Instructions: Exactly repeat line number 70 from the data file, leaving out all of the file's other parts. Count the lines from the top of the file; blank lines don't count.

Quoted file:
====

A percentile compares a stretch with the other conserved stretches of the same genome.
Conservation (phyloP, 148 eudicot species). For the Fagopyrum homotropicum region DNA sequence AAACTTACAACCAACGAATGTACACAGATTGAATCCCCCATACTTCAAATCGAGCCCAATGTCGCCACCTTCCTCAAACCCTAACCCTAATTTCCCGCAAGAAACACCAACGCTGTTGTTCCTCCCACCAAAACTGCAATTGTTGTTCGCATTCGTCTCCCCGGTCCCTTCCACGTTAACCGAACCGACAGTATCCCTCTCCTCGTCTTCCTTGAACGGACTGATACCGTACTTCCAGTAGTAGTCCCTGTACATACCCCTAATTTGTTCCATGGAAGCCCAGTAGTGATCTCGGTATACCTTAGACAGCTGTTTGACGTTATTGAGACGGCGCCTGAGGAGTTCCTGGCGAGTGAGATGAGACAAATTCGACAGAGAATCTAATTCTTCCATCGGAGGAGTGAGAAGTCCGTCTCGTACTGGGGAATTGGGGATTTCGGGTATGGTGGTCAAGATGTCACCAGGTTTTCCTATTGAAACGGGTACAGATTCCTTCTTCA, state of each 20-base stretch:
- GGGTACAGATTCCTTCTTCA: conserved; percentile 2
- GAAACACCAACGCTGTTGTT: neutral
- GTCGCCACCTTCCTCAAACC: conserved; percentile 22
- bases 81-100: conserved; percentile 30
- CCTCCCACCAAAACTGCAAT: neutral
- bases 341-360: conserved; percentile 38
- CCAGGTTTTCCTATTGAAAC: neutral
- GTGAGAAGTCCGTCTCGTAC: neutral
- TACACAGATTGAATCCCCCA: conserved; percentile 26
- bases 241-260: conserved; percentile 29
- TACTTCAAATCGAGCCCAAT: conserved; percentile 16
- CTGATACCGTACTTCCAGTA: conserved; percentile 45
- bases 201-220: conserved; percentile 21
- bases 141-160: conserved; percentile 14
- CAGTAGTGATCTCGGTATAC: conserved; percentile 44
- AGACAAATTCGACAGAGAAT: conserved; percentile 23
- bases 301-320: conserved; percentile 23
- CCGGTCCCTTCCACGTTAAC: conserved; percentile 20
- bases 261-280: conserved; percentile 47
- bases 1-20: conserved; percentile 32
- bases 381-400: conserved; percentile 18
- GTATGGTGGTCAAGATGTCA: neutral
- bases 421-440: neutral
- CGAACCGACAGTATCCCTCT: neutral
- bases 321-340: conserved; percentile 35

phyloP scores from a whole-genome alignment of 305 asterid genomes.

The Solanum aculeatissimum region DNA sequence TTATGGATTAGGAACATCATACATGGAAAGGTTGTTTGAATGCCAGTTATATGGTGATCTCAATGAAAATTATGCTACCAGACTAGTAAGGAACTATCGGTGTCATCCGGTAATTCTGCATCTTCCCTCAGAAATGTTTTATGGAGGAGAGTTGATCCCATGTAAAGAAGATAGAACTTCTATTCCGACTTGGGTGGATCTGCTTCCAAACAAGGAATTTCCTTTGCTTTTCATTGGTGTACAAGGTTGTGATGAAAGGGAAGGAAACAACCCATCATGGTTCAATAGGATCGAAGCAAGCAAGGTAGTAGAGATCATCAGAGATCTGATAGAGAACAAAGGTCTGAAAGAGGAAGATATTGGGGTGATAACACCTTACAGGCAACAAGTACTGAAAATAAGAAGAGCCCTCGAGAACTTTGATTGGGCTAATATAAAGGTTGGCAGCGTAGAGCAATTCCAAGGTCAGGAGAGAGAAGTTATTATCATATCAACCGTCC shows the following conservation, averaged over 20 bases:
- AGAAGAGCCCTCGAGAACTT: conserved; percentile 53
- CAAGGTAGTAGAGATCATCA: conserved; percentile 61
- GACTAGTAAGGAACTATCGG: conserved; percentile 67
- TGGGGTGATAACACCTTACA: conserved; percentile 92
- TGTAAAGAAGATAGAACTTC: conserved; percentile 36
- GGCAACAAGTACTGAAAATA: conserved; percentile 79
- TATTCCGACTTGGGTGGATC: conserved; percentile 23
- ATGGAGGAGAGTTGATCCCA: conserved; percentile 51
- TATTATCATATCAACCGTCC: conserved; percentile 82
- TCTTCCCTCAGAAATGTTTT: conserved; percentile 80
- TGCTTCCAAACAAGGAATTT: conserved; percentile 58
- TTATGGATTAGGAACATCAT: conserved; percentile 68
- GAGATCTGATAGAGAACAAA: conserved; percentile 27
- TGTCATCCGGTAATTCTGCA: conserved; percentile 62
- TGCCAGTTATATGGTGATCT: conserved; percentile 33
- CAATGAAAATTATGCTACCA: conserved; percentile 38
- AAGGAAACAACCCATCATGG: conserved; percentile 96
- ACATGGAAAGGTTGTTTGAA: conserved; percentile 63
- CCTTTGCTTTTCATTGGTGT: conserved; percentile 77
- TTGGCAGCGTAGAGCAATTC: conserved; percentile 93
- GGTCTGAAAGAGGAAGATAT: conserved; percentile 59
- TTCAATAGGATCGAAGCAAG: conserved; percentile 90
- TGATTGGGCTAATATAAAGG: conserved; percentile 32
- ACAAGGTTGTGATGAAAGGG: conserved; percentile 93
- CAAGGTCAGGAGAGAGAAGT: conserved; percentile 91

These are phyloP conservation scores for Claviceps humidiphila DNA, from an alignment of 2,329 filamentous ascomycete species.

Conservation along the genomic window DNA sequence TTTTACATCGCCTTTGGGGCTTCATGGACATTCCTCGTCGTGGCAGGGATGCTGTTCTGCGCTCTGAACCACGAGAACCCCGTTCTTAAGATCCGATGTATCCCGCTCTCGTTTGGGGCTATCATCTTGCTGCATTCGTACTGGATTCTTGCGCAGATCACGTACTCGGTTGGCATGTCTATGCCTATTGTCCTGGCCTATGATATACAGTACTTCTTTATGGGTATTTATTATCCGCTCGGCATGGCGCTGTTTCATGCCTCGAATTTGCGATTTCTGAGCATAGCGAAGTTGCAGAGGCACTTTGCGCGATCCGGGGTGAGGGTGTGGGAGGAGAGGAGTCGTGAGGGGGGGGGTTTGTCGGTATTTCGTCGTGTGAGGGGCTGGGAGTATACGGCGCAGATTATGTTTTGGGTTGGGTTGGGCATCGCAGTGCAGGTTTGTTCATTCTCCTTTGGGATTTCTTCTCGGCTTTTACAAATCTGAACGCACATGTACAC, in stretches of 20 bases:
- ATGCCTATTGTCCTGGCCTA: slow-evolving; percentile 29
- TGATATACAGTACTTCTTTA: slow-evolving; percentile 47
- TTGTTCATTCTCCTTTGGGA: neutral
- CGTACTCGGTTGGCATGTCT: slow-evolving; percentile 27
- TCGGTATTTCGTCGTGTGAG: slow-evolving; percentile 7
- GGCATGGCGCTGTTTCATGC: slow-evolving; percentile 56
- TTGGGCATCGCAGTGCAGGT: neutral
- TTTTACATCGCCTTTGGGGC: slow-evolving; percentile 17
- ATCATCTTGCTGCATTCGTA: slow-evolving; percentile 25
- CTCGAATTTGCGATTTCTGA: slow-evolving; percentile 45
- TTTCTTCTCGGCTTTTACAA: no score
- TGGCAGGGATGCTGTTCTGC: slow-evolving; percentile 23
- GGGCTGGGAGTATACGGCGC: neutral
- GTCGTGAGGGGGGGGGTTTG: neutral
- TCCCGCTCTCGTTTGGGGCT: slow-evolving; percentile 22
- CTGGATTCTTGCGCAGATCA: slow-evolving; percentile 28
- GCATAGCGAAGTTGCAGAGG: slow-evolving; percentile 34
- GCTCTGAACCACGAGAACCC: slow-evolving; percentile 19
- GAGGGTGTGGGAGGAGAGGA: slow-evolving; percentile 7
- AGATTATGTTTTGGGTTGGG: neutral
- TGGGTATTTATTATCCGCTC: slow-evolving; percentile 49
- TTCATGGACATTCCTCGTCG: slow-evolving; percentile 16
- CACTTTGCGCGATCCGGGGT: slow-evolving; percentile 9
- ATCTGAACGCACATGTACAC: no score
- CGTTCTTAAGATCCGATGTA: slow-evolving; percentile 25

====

- GTCGTGAGGGGGGGGGTTTG: neutral